Employees working from home? A workplace split into teams?
New ways of working require updated health and safety assessments. Have you done yours?
What the heck is a PCBU?
The Health and Safety at Work Act 2015 (‘the Act’) governs the standards and processes of health and safety in the workplace. The Act uses the terminology of a PCBU, meaning a Person Conducting a Business or Undertaking - in essence, an employer. A PCBU has the ultimate responsibility to ensure the health and safety of its workers and any other persons is cared for at all times within a workplace.
Definition of Workplace
A workplace is defined as a place where work is being carried out and includes any place where a worker goes or is likely to be. Given the wide definition, it is likely that this includes workers who are working from home. At this point, you may be left wondering how an employer can satisfy their duty to ensure the health and safety of workers who are working from home. It is currently unclear how far this duty extends, although the best place to start is by conducting a risk assessment.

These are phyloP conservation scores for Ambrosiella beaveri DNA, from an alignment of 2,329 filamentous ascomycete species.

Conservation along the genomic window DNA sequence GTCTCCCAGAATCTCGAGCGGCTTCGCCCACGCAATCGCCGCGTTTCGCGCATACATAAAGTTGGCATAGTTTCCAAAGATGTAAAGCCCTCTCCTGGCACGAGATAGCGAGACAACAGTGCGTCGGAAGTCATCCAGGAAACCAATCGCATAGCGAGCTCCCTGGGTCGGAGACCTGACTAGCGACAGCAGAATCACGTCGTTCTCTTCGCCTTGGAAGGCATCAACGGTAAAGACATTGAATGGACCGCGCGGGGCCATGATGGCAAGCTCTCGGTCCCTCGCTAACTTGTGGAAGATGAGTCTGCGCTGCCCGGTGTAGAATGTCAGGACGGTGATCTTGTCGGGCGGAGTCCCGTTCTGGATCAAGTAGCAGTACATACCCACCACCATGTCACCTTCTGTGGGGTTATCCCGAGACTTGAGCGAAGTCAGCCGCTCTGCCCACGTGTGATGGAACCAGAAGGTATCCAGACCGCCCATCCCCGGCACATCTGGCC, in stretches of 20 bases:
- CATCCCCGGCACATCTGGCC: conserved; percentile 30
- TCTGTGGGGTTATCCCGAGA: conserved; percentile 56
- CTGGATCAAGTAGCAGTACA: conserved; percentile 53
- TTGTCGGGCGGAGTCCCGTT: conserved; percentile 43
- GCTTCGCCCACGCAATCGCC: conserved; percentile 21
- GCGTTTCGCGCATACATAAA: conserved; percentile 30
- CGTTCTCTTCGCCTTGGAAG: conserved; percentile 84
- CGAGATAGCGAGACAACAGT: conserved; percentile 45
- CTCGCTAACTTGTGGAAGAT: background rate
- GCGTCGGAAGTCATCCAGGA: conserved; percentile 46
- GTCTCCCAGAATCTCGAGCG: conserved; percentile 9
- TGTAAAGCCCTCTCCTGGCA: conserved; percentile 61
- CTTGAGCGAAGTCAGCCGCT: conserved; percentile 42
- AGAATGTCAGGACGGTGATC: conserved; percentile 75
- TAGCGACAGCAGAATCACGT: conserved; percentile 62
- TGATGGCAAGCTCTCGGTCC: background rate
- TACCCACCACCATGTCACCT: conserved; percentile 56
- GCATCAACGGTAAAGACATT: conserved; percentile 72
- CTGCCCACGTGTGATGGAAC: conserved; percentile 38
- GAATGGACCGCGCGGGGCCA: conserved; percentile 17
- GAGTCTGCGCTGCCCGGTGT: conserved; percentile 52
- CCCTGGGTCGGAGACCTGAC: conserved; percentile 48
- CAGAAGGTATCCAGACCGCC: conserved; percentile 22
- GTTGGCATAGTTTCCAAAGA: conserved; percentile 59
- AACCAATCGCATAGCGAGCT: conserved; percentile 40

A risk assessment requires an analysis of any risks associated with the workplace and job structures. This is a very broad assessment encompassing any and every risk. A risk assessment is specific to the workplace and even between workers. An employer must assess how each risk will be eliminated, or if elimination is not possible, how the risk will be mitigated.
Each employee’s situation is unique
An employer should consult their workers individually to talk with them about their specific situation. What risks does their working from home environment pose? How can the employer help the worker eliminate or mitigate these risks? A good starting point is to consider the following:
- How can you ensure workers’ physical environments are safe? Does the worker have a desk with a proper desk chair? Or will they be working from the kitchen table sitting on a stool? An improper work environment can cause short- and long-term injuries to workers.
- How can you ensure workers maintain a work / life balance? Hyper-connectivity can be detrimental to employees’ mental health, in turn reducing productivity. An employer may consider setting strict work hours and reducing contact outside of this. Do your workers have separate devices to work from to ensure they aren’t accessing work after hours?
- How can you ensure your workers don’t feel isolated? Working in an office can provide social connection. Consider putting aside time to catch up and check in with your workers.
We’re all in this together
Although the responsibility of health and safety is primarily with the employer, it requires everyone to work together. There is no better time than the present to get on top of health and safety.